When I heard the Moms Clean Air Force was launching a new initiative to engage Latino moms and dads in the greater Los Angeles and the Central Valley regions (in both English and Spanish) I was thrilled. Having grown up in Los Angeles, I always knew I wanted to help spark a greater conversation about what climate change means to the Latino community and their families – and the long-term problems they would face if we didn’t address it.
We know that climate change is already causing an increase in extreme weather that will only get worse in the coming decades, leading to more intense heat waves and drought conditions – which exacerbate already poor air quality and vulnerability to air pollution.
So why focus on Latino parents in LA and the Central Valley? These two regions have the dirtiest air in the nation, according to the American Lung Association, and combined they account for 7 of the 10 most polluted cities in the country. These regions are also home to an overwhelmingly large Latino population, in some cities reaching as high as 75 percent of all residents. In many cases, these predominantly Latino communities are also well below the poverty line and suffer from high unemployment and a host of other challenges like a lack of basic infrastructure and green space, poor public health outcomes, and little or no access to healthcare. All of these challenges, combined with the onslaught of extreme weather and air pollution, spell disaster for many families.
But despite these challenges, there is a strong fabric of community resiliency and a history of Latino moms and dads fighting for the health of their families and our future generations. Groups like the Mothers of East LA, Mujeres de La Tierra, Central California Environmental Justice Network and Latinos Unidos for Clean Air (LUCA), and similar community groups have long been fighting for social and environmental justice.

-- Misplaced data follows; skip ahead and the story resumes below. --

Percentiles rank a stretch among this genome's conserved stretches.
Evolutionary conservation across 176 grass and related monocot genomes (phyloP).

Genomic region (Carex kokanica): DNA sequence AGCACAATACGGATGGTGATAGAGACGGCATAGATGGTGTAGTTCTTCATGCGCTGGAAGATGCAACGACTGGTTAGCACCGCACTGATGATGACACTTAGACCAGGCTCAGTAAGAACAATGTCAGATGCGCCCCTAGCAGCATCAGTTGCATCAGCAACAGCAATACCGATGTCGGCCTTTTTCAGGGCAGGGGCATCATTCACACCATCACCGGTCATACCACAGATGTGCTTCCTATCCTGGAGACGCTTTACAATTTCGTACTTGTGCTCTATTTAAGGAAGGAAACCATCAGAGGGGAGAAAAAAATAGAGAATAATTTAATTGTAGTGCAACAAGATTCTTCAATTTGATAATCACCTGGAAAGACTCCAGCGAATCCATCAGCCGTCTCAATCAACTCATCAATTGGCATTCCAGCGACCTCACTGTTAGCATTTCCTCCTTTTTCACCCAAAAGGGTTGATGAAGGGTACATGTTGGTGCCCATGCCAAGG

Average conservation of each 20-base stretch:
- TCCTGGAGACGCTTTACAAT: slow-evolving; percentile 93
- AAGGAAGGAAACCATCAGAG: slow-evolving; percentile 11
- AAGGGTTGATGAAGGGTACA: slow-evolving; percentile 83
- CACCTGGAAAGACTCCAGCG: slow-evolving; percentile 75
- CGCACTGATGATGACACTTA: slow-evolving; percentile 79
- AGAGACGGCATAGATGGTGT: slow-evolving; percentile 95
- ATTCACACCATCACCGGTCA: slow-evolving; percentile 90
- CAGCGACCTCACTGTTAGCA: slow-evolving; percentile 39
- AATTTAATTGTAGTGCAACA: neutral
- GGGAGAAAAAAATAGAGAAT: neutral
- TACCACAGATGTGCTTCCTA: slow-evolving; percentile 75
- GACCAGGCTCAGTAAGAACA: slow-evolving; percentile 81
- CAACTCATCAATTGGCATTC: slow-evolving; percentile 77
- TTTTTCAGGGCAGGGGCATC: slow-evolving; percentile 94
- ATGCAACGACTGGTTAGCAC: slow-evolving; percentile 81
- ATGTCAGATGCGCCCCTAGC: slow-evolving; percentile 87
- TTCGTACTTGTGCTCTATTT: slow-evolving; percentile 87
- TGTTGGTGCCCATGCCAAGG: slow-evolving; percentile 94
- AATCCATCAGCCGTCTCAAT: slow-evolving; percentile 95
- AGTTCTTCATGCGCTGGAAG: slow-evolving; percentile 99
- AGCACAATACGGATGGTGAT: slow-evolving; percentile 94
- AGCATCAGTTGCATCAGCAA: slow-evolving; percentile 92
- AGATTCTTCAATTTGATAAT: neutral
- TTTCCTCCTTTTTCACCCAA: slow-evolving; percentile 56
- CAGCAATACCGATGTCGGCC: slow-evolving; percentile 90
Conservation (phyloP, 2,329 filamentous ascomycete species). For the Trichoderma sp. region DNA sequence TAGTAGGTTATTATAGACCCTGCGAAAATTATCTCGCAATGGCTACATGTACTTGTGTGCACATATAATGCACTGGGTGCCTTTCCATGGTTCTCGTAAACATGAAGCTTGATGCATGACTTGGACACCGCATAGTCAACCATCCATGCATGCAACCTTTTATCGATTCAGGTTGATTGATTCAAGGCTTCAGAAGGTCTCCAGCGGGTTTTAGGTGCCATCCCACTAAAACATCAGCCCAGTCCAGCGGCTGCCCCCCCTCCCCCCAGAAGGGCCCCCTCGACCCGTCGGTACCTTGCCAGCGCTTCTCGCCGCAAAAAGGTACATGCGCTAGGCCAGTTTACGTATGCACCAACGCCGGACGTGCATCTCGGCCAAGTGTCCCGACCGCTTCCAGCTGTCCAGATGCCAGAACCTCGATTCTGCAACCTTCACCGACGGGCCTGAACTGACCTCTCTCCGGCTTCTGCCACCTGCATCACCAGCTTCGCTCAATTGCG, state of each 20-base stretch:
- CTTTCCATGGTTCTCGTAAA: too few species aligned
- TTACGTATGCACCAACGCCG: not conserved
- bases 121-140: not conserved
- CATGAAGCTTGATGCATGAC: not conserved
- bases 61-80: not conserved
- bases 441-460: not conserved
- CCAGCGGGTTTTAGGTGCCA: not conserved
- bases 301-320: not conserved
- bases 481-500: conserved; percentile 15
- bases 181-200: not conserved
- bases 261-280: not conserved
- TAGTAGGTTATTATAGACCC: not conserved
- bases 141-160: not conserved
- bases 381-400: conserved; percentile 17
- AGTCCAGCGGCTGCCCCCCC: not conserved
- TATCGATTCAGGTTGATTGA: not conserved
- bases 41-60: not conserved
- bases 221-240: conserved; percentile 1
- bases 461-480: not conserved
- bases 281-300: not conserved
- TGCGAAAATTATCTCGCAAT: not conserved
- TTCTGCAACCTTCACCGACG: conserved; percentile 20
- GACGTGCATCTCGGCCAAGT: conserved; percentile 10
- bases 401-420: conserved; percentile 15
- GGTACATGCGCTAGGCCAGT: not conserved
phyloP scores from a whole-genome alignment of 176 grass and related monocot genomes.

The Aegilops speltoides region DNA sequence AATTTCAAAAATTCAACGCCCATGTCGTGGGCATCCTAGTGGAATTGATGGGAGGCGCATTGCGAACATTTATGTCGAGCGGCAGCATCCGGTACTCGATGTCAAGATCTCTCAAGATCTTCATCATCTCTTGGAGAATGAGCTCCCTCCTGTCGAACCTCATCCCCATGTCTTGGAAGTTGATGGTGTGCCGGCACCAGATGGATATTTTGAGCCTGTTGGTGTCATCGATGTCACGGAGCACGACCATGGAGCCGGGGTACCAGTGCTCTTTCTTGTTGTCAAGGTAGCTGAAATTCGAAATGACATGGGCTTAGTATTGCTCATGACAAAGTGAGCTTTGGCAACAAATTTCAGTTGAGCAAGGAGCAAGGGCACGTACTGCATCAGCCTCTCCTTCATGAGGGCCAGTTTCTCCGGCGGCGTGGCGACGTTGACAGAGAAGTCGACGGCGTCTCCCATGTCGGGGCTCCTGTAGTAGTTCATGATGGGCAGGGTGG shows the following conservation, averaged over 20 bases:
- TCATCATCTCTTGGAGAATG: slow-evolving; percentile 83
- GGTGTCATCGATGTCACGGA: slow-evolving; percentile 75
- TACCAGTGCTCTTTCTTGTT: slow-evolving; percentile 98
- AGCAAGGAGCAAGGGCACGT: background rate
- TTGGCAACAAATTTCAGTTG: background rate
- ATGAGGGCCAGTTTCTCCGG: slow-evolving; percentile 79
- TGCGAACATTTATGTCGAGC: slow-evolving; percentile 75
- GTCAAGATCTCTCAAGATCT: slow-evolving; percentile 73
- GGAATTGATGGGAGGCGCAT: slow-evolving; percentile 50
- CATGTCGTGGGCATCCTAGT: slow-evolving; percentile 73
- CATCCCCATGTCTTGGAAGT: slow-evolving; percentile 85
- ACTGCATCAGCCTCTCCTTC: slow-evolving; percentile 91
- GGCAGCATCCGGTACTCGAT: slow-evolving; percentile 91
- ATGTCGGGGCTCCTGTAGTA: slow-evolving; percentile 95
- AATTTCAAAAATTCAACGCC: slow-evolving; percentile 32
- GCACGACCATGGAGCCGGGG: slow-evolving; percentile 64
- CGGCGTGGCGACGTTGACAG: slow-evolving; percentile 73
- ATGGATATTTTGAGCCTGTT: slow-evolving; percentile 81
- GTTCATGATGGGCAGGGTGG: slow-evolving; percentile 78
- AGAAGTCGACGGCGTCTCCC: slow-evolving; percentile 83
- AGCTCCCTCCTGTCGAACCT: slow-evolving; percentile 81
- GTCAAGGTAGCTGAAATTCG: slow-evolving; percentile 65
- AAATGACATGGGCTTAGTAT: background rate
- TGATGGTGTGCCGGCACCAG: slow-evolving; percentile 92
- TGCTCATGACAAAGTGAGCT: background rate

With MCAF, I’ll be building upon this already rich network of moms and dads who are taking action against pollution, recruiting Latino parents to educate and discuss strategies on how to best combat the threats of climate change to public health and safety, as well as identify opportunities to increase community involvement and resiliency.
MCAF will also seek to uplift and direct this chorus of voices —bilingual and both online and in more traditional venues— to state, local, and federal lawmakers who are making decisions that affect all of our children and communities. As someone who has deep roots in both Los Angeles and the Central Valley, I’m proud to be leading this initiative. For years, I’ve made it my life’s work to be a community leader and organizer, from serving as the president of my neighborhood council to directing legislative district offices and activities of elected officials.
But as a father of two beautiful daughters, the opportunity I’ve been given with MCAF is really a personal one. I want to know I’ve done everything I can to leave them and their children a better planet and provided Latino parents with the foundation to build healthier communities for generations to come.
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A little help can bring big changes in this global climate change adaptation.
Many companies need to take action on the matter because the factories are major pollutants, which if nothing is done today in 30 years the earth will have a temperature rise of up to 4 degrees Celsius would cause many drastic changes that the climate
job searchJune 24, 2013 at 6:51 pm